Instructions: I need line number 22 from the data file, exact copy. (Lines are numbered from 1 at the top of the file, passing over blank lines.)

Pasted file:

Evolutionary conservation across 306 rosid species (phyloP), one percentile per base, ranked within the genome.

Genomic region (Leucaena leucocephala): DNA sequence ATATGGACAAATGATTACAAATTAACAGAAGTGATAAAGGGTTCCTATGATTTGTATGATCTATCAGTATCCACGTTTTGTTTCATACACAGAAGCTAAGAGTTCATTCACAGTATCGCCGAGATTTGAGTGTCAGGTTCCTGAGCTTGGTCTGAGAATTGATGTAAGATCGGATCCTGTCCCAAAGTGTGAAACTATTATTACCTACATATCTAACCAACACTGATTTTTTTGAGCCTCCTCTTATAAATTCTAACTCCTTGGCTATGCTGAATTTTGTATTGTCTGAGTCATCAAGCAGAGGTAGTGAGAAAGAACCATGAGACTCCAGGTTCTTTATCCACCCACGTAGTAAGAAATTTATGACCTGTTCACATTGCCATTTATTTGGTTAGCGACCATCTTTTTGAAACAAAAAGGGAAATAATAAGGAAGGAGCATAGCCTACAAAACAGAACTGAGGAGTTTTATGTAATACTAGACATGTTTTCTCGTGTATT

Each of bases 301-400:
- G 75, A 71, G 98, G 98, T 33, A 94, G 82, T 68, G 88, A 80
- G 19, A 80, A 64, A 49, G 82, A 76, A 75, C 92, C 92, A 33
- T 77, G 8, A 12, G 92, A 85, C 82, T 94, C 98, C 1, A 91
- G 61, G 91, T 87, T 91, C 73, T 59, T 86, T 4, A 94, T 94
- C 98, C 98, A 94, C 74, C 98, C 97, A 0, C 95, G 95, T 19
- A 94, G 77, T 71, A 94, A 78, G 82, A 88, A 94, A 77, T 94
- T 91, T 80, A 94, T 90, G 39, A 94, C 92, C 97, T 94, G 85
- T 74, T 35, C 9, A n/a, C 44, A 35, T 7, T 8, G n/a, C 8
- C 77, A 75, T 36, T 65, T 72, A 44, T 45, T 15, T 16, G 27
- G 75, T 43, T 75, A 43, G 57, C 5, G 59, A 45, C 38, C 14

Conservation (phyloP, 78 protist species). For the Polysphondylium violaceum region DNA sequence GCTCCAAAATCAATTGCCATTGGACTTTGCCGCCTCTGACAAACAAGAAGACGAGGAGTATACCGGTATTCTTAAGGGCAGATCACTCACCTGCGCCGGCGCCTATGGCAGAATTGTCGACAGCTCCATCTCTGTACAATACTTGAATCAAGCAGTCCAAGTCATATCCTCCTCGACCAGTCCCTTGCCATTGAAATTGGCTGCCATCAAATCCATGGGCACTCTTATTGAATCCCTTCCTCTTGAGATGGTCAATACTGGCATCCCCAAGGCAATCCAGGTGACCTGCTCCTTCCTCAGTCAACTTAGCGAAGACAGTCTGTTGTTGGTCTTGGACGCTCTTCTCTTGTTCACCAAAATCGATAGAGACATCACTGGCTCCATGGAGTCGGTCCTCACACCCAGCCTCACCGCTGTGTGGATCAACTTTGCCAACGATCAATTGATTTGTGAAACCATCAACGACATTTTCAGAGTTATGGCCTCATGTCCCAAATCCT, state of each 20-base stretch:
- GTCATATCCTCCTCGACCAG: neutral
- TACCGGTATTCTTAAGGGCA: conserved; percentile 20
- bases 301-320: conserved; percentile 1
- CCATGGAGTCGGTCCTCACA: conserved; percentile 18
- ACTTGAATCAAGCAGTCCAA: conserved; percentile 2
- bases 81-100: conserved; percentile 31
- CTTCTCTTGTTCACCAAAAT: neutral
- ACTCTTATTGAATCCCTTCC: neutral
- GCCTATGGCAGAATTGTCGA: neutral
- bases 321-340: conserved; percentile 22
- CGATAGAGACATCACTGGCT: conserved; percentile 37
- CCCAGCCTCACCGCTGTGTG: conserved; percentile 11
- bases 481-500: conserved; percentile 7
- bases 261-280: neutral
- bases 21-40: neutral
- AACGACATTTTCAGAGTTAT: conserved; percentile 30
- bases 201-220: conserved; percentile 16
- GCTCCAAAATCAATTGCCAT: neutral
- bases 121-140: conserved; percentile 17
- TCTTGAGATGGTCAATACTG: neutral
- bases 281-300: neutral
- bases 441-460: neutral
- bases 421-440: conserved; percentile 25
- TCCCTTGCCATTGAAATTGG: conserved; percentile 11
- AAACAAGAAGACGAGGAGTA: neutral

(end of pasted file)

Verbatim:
- ACTCTTATTGAATCCCTTCC: neutral